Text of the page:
De Shan brought all of his notes on the Diamond Sutra before the Dharma hall and held up a torch saying ‘Even though you have learned all the secrets of the world, it is like letting a single drop of water fall into an enormous valley.’ De Shan then burned all his notes and making his bows, he took leave of his teacher.
~ The Gateless Barrier, case 28
How often have we wanted to burn hurtful memories, to rid ourselves of shame for what we have said or done in the past, unable to bare who we think we have been?
De Shan was a great Diamond Sutra scholar and traveled all the way from the north of China to the south pulling a hand cart loaded with the scholarly notes that represented his life work. It represented all he thought he was. He stopped for a break at a tea shop, and the owner, an old lady, asked him what was in the cart.
When he told her, she challenged him, “I have heard the Diamond Sutra says, ‘Past heart-mind cannot be grasped, present heart-mind cannot be grasped, future heart-mind cannot be grasped.’ Which mind does your reverence intend to refresh with this tea?” Unable to answer, completely defeated and shamed by a no-name old lady, the famous De Shan went to the local Chan-Zen temple, found his teacher, and eventually came to awakening when the teacher blew out a candle handed to the scholar-monk in the dark. Seeing the uselessness of holding onto his knowledge of who he was, his assumed standing, and shameful memories, he burned his past.
A couple of days ago, Karen, my childhood neighbor, died of pancreatic cancer. She was diagnosed just two months ago. Left two grown daughters. She was a teacher. She had the most lovely laugh, and I can hear her now. In recent weeks, Karen was not seeing anyone outside of immediate family, so I could not say goodbye. I had wanted to laugh with her about the trees in Montana, the state in which she was born.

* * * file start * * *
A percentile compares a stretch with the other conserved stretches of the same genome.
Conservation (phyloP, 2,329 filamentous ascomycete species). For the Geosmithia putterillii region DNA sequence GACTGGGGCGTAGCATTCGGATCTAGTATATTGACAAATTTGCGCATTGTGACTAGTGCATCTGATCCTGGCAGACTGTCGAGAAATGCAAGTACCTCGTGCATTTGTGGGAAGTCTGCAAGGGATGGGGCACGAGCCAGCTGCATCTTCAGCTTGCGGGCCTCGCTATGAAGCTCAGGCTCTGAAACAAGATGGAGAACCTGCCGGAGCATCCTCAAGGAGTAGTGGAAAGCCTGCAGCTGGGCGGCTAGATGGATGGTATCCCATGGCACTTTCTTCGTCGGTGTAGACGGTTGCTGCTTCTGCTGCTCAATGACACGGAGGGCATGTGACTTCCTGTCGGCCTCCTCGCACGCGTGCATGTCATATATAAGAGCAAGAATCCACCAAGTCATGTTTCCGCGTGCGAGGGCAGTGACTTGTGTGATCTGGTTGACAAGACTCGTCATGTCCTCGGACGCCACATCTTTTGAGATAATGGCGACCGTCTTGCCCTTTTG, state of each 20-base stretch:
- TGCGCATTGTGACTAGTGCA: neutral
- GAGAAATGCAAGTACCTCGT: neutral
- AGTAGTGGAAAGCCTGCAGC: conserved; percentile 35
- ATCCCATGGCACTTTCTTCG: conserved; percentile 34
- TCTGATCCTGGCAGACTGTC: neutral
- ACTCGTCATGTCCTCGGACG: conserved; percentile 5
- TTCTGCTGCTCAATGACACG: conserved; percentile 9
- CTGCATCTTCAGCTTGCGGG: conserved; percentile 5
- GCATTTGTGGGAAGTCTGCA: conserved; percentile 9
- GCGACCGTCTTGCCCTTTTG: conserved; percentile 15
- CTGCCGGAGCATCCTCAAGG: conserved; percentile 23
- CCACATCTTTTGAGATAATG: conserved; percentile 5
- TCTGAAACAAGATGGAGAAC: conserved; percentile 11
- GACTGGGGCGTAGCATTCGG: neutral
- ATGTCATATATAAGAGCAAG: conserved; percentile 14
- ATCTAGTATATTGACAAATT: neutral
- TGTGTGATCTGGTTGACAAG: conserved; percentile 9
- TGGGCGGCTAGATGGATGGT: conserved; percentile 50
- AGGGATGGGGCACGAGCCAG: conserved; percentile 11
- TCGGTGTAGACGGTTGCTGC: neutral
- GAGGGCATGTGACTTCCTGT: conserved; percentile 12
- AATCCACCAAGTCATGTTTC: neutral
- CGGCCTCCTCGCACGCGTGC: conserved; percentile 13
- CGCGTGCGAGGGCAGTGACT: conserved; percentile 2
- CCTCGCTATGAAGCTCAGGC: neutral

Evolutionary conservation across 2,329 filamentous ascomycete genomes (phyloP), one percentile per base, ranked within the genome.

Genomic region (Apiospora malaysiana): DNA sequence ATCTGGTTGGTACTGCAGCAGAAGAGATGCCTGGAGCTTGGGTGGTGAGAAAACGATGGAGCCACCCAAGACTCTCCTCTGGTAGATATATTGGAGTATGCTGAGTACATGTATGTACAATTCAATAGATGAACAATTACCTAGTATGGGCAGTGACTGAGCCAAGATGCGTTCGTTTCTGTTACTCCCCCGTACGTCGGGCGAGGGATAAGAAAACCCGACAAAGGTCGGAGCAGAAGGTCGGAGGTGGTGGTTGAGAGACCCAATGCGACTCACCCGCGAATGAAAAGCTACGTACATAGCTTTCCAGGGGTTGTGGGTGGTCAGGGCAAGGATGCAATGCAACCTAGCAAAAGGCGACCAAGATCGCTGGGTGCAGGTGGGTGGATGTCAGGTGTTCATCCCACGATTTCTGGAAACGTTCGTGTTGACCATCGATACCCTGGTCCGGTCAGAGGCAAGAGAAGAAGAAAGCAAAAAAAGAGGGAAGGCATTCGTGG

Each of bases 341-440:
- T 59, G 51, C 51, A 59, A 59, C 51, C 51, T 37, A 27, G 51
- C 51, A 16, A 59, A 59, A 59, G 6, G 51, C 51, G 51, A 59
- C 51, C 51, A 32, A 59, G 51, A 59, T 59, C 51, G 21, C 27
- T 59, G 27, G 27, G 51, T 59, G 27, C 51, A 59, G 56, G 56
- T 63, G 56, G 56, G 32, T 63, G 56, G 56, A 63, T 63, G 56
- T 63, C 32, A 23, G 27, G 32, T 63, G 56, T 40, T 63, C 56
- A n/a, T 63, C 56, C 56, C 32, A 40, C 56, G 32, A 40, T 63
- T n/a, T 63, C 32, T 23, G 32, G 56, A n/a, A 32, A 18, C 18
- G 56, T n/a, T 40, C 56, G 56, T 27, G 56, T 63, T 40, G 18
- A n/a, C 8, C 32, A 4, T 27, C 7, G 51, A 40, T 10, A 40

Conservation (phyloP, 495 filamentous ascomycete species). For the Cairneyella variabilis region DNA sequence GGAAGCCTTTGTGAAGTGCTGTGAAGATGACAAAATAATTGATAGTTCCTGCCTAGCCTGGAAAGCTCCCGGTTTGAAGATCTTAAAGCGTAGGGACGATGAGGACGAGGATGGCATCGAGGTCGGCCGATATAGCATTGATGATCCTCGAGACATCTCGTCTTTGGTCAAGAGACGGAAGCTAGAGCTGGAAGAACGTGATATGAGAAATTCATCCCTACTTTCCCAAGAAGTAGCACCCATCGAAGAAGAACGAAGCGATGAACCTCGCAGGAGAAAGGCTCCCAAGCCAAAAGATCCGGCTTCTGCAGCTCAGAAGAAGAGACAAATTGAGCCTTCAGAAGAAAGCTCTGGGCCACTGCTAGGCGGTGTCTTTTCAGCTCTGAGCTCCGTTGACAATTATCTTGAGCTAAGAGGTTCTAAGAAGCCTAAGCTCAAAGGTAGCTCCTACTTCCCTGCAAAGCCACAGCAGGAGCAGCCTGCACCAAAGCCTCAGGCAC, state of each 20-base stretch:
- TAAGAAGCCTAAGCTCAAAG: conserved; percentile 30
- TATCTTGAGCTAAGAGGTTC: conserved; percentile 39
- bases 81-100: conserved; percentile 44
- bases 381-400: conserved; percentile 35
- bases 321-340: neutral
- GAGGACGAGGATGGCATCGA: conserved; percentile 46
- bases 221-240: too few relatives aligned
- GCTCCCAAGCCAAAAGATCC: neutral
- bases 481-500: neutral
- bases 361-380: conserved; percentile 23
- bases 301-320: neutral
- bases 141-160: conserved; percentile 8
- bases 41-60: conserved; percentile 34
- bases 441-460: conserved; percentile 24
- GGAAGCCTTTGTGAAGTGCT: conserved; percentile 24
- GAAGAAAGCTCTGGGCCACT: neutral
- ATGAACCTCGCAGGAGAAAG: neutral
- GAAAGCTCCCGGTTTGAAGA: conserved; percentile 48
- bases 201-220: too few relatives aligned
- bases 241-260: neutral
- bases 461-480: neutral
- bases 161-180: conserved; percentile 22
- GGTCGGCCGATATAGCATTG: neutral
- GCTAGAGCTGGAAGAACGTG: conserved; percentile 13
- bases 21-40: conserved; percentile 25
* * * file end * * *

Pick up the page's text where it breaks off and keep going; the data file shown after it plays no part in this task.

It was the summer of 1969, she was a freshman and I a sophomore in high school. We had gone water skiing in the Sacramento Delta with Tommy and Tracey. Karen had been spending part of the year with her father in Lincoln, Montana, and was coming back to California to finish high school. She was absolutely beautiful that day in the boat, with long strawberry-blonde hair and a lovely figure. In contrast with her confident womanliness, I was still very much a boy, shy and a bit pudgy. I had a great crush on her, and In the boat, I waited for just the right moment to start a conversation. My opening line was, ‘What kind of trees do they have in Montana?’ The other kids looked at me stunned for an instant and then they all started to laugh loudly. I had utterly flopped in the big try at getting to know her, and it really hurt as I revisited the scene a hundred times in my head over the following months.
Of course, I can laugh now. In fact, it was a pretty good question. But I can also remember a bit of that boy’s pain. and I guess like De Shan, I carted around this sense of shame about who I thought I was, and was not, for some time. But unlike De Shan, I don’t want to burn those memories anymore. When I think of Karen, I want to remember the dopiness of asking about the trees in Montana, her lovely unforgettable laugh, her beauty as a person, and of our many years of friendship.
In cottonwood leaves
Just a feelin’ in the wind
In yesterday from days gone by
Can I have tomorrow
From yesterday, that I borrow?
~ Henry Real Bird, State of Montana Poet Laureate 2009~2011